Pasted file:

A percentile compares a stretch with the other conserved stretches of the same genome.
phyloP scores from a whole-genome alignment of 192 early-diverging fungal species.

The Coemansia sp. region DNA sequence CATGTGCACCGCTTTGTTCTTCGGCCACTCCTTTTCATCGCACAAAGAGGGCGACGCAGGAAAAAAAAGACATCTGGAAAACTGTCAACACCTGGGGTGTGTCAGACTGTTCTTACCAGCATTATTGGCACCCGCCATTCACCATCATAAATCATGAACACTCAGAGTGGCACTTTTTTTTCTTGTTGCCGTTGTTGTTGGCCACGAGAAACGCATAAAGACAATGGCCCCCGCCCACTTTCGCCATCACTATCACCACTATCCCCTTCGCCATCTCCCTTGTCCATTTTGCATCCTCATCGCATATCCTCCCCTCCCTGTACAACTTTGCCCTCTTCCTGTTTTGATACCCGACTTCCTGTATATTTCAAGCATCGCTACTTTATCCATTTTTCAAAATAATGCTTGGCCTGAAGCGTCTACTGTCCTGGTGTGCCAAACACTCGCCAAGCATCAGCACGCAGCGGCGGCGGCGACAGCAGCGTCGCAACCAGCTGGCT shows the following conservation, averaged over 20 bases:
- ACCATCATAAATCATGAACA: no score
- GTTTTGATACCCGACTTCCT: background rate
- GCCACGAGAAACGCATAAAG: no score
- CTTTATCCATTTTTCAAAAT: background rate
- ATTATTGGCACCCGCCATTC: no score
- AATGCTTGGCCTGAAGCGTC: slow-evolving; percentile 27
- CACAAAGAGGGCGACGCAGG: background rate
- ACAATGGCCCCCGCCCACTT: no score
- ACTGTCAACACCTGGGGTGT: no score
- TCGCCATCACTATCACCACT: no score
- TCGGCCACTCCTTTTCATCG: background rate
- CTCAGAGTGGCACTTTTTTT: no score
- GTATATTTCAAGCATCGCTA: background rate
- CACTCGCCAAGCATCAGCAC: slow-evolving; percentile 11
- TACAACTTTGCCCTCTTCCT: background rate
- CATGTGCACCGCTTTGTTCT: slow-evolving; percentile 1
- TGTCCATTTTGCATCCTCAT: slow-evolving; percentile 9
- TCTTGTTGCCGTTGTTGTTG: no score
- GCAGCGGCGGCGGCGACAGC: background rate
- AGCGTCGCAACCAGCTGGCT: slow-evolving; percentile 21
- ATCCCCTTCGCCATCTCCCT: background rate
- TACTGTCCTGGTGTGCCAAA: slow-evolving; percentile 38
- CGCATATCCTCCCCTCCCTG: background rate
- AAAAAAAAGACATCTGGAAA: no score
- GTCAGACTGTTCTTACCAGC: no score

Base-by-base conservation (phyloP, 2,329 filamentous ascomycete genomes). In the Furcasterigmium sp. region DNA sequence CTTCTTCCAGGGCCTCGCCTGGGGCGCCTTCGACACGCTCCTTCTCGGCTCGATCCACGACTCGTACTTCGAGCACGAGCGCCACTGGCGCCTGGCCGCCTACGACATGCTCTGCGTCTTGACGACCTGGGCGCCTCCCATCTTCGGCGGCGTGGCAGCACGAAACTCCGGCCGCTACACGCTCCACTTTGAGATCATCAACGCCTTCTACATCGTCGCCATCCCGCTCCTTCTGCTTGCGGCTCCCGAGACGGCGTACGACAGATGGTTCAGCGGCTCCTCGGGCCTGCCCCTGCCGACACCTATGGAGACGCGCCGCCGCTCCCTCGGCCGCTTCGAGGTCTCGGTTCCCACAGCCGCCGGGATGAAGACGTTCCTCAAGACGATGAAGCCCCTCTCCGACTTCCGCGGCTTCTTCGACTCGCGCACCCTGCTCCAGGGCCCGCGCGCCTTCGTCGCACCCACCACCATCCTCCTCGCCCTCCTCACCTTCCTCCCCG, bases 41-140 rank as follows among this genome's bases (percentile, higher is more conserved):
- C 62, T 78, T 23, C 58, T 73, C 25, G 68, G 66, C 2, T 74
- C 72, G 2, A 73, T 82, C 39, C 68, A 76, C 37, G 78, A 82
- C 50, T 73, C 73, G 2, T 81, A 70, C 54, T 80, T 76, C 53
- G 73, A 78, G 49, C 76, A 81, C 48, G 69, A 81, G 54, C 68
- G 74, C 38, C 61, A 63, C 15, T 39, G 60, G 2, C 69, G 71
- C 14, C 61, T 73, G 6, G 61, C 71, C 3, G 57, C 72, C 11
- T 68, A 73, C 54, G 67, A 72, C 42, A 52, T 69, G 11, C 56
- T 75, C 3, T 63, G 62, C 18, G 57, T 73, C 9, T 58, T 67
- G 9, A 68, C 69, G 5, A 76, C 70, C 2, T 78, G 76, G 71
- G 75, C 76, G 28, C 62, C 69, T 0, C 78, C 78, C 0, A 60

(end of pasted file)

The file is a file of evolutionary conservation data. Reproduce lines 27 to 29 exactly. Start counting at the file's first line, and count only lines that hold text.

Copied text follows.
- AAAAAAAAGACATCTGGAAA: no score
- GTCAGACTGTTCTTACCAGC: no score

Base-by-base conservation (phyloP, 2,329 filamentous ascomycete genomes). In the Furcasterigmium sp. region DNA sequence CTTCTTCCAGGGCCTCGCCTGGGGCGCCTTCGACACGCTCCTTCTCGGCTCGATCCACGACTCGTACTTCGAGCACGAGCGCCACTGGCGCCTGGCCGCCTACGACATGCTCTGCGTCTTGACGACCTGGGCGCCTCCCATCTTCGGCGGCGTGGCAGCACGAAACTCCGGCCGCTACACGCTCCACTTTGAGATCATCAACGCCTTCTACATCGTCGCCATCCCGCTCCTTCTGCTTGCGGCTCCCGAGACGGCGTACGACAGATGGTTCAGCGGCTCCTCGGGCCTGCCCCTGCCGACACCTATGGAGACGCGCCGCCGCTCCCTCGGCCGCTTCGAGGTCTCGGTTCCCACAGCCGCCGGGATGAAGACGTTCCTCAAGACGATGAAGCCCCTCTCCGACTTCCGCGGCTTCTTCGACTCGCGCACCCTGCTCCAGGGCCCGCGCGCCTTCGTCGCACCCACCACCATCCTCCTCGCCCTCCTCACCTTCCTCCCCG, bases 41-140 rank as follows among this genome's bases (percentile, higher is more conserved):